| AS8437    |All upstreams, specified AS, specified IX        |
       | AS2683    |Specified AS, specified IX                       |
       | AS13299   |Specified IX                                     |
       | AS13297   |Specified IX                                     |
       | AS3303    |All US peers/upstreams, specified AS             |
       | AS5571    |Specified IX                                     |
       | AS12458   |Specified IX                                     |
       | AS8918    |Specified AS, Specified IX                       |
       | AS8235    |Specified AS                                     |
       | AS13300   |Specified IX                                     |
       | AS8627    |All, specified AS, specified IX, private peers   |
       | AS6735    |Specified AS                                     |
       | AS1557    |Specified AS, specified IX                       |
       | AS15366   |Specified IX                                     |
       | AS9032    |Specified AS                                     |
       | AS8228    |Specified AS, peers inside given country or      |
       |           |continent                                        |
       | AS9109    |prepend as update crosses continent boundaries   |
       | AS12868   |All                                              |
       | AS6705    |Specified AS, specified IX                       |
       | AS5400    |AS in specified continent, specified AS          |
       | AS5511    |AS in specified continent, specified AS          |
       | AS8472    |Specified IX, specified AS                       |
       | AS1901    |AS in continent, specified AS, specified IX      |
       | AS12329   |Specified AS                                     |
       | AS12306   |Specified IX                                     |
       | AS12552   |All peers                                        |
       | AS12976   |All peers                                        |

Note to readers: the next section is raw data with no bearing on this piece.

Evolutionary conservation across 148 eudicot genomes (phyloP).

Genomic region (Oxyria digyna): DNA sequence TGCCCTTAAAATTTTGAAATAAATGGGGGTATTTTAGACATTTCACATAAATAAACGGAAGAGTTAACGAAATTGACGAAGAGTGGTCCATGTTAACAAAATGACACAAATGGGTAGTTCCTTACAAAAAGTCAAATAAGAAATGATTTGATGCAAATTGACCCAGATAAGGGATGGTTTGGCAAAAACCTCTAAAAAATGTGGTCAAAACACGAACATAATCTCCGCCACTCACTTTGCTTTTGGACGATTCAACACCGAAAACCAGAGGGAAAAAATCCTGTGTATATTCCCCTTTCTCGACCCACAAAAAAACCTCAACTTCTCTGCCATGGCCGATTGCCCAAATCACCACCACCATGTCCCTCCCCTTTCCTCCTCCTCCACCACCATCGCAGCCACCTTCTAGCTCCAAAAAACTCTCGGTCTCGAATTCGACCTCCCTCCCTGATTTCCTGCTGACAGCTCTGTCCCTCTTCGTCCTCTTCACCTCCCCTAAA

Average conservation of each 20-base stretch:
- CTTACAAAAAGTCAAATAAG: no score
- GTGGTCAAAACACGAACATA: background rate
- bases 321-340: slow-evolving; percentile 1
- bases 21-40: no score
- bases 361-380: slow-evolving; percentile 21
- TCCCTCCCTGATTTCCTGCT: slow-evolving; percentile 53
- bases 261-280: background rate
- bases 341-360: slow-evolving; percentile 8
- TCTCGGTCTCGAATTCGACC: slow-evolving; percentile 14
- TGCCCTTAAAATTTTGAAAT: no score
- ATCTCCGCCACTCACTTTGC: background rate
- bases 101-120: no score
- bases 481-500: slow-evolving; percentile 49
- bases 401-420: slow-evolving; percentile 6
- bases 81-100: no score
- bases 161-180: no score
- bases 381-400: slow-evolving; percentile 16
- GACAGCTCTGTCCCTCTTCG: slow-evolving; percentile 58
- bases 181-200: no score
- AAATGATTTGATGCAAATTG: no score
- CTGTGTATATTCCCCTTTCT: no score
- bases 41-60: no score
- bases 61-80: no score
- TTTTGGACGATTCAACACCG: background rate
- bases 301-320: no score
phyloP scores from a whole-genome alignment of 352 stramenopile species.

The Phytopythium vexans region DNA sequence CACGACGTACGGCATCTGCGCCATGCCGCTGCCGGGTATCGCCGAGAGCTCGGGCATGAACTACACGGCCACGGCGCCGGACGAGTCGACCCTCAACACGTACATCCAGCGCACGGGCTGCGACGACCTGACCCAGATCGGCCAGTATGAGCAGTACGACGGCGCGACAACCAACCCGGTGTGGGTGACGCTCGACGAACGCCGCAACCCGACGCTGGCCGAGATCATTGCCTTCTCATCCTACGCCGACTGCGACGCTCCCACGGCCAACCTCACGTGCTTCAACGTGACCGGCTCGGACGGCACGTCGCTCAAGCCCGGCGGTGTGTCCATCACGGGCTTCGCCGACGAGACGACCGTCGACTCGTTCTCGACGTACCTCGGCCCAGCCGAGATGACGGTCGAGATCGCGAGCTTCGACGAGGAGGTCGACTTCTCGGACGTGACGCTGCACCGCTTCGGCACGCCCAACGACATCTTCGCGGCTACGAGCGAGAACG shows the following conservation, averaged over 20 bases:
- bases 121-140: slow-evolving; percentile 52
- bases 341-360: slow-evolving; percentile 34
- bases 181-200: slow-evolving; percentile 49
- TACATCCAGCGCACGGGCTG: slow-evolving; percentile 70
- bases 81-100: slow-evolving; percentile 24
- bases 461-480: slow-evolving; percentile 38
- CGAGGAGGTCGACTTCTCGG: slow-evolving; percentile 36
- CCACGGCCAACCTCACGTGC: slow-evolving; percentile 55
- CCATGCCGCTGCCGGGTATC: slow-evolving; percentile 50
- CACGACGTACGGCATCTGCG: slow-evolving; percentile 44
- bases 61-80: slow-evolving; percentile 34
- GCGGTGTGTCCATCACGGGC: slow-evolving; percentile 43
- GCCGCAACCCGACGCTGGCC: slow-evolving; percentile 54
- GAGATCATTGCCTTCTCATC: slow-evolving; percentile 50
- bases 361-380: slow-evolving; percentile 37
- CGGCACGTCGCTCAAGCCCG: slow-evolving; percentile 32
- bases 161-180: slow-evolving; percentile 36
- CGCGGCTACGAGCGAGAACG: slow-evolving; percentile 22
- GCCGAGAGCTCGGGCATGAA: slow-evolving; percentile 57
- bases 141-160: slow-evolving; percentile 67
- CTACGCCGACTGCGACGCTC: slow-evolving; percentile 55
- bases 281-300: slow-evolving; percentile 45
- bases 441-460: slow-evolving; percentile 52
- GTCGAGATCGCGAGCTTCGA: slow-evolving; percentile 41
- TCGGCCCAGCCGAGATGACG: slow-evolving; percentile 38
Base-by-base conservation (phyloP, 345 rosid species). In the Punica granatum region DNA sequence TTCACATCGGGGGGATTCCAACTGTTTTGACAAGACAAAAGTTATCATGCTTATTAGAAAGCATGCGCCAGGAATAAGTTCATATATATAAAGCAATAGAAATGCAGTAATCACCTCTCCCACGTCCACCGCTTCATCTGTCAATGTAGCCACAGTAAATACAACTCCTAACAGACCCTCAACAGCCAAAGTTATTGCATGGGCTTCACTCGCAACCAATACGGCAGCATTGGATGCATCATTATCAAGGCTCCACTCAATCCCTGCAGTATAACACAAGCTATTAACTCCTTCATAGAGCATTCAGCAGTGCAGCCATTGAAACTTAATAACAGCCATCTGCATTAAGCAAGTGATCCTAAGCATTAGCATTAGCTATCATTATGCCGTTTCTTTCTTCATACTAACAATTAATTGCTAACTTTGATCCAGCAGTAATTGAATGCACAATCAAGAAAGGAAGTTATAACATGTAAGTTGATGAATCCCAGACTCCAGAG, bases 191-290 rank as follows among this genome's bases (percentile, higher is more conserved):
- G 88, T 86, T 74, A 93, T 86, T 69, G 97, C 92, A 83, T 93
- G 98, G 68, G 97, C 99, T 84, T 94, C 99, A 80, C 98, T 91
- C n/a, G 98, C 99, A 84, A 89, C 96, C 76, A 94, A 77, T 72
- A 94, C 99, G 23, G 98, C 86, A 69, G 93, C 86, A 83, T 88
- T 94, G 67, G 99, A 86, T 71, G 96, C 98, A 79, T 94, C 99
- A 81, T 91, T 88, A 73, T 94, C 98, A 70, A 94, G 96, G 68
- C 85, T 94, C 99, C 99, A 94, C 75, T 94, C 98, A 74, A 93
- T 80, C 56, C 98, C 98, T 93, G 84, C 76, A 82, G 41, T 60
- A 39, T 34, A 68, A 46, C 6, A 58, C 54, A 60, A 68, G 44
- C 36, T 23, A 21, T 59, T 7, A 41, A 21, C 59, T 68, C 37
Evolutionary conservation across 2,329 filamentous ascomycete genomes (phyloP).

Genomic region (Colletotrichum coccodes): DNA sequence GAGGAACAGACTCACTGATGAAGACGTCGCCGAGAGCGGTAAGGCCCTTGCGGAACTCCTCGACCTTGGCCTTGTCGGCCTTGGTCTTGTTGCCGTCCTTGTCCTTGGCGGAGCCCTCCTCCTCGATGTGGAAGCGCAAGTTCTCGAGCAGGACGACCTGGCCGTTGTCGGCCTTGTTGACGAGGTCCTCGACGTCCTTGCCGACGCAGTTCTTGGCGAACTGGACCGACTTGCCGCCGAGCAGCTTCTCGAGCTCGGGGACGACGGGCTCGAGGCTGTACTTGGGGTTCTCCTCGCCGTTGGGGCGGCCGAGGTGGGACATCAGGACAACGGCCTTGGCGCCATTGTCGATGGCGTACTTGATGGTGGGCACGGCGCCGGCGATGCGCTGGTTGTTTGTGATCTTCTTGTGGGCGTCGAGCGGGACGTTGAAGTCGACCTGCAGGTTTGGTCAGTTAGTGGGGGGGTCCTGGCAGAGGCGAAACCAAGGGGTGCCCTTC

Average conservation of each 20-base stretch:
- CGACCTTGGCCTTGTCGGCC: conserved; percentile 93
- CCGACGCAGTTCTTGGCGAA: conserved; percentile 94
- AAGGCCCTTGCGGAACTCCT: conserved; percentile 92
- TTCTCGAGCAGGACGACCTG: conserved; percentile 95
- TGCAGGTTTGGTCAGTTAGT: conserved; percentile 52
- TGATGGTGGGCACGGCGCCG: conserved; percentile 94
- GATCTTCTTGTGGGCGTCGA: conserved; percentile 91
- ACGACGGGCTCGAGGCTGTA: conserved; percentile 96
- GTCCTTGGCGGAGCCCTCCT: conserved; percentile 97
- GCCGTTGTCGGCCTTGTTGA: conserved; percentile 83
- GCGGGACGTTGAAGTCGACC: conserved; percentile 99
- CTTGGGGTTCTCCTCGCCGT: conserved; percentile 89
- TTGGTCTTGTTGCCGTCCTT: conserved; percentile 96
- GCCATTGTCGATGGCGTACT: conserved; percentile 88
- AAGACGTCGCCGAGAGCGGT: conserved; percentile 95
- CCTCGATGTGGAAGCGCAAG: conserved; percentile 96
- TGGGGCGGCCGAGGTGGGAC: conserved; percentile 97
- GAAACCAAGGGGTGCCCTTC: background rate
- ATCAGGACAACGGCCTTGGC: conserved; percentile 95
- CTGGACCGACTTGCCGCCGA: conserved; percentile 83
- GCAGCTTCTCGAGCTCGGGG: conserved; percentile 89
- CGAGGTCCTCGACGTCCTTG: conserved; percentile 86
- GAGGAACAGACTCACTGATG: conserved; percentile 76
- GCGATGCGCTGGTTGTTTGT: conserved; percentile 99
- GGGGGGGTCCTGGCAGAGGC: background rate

| AS517     |Specified AS, specified IX                       |
       | AS8582    |Specified AS                                     |
       | AS3215    |Specified IX, specified AS                       |
       | AS286     |AS in specified continent                        |
       | AS8470    |AS in country                                    |
       | AS12541   |Specified IX, specified AS                       |
       | AS3316    |All peers                                        |
       | AS13129   |Specified AS, specified IX                       |
       | AS8246    |Specified AS                                     |
       | AS1273    |Specified AS, specified IX                       |
       | AS8938    |Any upstream, specified AS                       |
       | AS8708    |Upstreams, peers                                 |
       | AS5568    |All peers                                        |
       | AS8933    |Specified AS                                     |
       | AS3259    |Peers                                            |
       | AS12779   |Upstreams, specified AS                          |
       | AS8210    |Upstreams in specified continent, specified AS   |
       | AS12832   |All                                              |



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       | AS3292    |US transit providers                             |
       | AS2116    |Specified AS                                     |
       | AS8503    |Peers                                            |
       | AS9057    |Specified AS                                     |
       | AS702     |All peers                                        |
       +-----------+-------------------------------------------------+

        Table 10: prepend communities documented in the RIPE database
                               in October 2001


     Usually, an AS that provides such communities relies on an unstruc¡
     tured set of communities. There are however a few exceptions.
     AS3561 (Cable & Wireless) has devised an interesting set of commu¡
     nities to allow peers to ask not to export or ask to prepend. This
     set can be found in table 11 (the list of peers to which these com¡
     munity values are supported may be found  in [CW02]).


                  +----------+---------------------------+
                  |3561:30PPN|PP is the peer code        |
                  |          |   = 1, prepend once       |
                  |          |   = 2, prepend twice      |
                  |          |   = 3, prepend three times|